My thanks to #NetGalley and Kodansha Comics for a review copy of this one.
This is the first volume of the graphic novel/manga version of the eleventh-century Japanese classic, The Tale of Genji by noblewoman Murasaki Shibaku (believed to be the first novel ever written). It tells the story of Hiraku Genji the ‘shining prince’, son of the Emperor Kiritsubo, and a low-ranking lady at court who the Emperor falls deeply in love with. When his mother dies, Genji is sent to his grandmother, and later brought back after her death. In the meantime, the Emperor hears of a young lady, Princess Fujitsubo who resembles Genji’s deceased mother, and she soon becomes his wife. But Genji ends up falling in love with her. His forbidden love and his estranged relationship with his wife lead him to seek the woman of his dreams elsewhere, and he ends up falling in love with a series of different women. This first volume of the manga series takes us through part of the story, giving us the tale of Genji’s mother, his initial years as a child, and the stories of some of the women he falls in love with.
Before I write about the story itself, I have to mention the artwork which is really gorgeous. I especially loved the coloured pages at start of the book and at the beginning of each chapter. These are really delicate and beautiful (faces and costumes), and reminded me quite a bit of the very first anime/manga I ever saw on TV Fushigi Yugi/Curious Play.
Back to the actual story, this was I thought a great way for someone like me, who’s heard about Genji but never read it to get a glimpse of what the story is about, in a fairly simple way (The book is supposed to be quite confusing and complicated, so far as I know). The book also gives one an idea of what court life, especially that of nobles and royalty would have been like at that point—customs, etiquette, leisure activities (poetry, music, games), and even love. That said, though I don’t know if it is a story that would appeal to me as a story though I would may be have read it as a classic work. Genji is a complex character certainly, but I didn’t find him a very likeable one. But then again, if he wasn’t as ‘lost’ as he was (or at least not as unaware about what he was looking for), there would be no story. Also, even in the manga version, there were points at which I found myself a little bit confused as to some of the female characters (who was who and such). There is however a helpful character guide at the back (which I should probably have consulted then).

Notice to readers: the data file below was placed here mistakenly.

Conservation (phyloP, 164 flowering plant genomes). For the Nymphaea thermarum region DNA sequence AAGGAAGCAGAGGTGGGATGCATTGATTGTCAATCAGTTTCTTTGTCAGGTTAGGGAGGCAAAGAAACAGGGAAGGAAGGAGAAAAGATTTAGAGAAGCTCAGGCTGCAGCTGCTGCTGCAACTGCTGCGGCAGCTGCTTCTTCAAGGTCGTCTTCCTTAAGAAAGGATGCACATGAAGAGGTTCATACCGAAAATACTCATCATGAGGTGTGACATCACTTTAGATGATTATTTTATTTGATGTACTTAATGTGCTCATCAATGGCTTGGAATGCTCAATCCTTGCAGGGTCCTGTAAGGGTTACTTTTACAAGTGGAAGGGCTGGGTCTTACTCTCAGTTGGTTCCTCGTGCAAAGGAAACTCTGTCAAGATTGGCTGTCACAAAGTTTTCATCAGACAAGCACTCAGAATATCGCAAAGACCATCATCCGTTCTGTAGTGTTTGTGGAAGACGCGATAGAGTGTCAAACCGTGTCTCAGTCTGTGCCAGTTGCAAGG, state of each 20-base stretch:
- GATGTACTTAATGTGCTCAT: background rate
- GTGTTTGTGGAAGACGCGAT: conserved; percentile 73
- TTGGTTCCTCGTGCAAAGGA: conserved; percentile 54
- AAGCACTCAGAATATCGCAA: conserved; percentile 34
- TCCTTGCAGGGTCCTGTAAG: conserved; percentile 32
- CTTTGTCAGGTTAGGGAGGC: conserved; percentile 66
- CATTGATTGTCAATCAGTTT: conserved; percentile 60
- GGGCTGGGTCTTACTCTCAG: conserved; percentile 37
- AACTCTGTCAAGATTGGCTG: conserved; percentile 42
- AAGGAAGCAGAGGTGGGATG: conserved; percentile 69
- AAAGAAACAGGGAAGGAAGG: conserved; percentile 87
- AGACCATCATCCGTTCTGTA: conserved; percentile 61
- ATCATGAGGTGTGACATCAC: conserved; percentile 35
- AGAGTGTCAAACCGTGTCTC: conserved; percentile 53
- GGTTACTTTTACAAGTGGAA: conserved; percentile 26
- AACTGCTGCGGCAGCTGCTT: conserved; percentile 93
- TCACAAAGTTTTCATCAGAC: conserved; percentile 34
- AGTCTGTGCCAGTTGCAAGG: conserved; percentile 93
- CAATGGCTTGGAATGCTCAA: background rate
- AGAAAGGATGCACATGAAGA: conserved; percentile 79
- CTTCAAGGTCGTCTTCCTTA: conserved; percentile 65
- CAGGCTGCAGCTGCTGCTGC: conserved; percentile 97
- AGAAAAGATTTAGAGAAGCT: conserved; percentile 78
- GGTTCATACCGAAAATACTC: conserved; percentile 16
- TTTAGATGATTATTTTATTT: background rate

This version isn’t simply an adaptation of the original text into art, but the author has imagined her own Tale of Genji, creating her own dialogue, associating different flowers and foods with the different women, etc., as she explains at the end. I think the author has done a great job translating the story into this much simpler version, with her own interpretation of the characters and conversations, and the book certainly succeeds in giving first time readers like me a broad idea of this classic. This was a good read, though not a great one for me as despite the lovely artwork which I enjoyed very much, and the author’s efforts that I certainly admired and appreciated, the story wasn’t something that really drew me in. (However, I would like to know where Genji ends up, so will probably continue with the manga version.) 3.5 stars.
This manga version was first published in the 1980s, and was published in English on 26 February 2019 in digital form.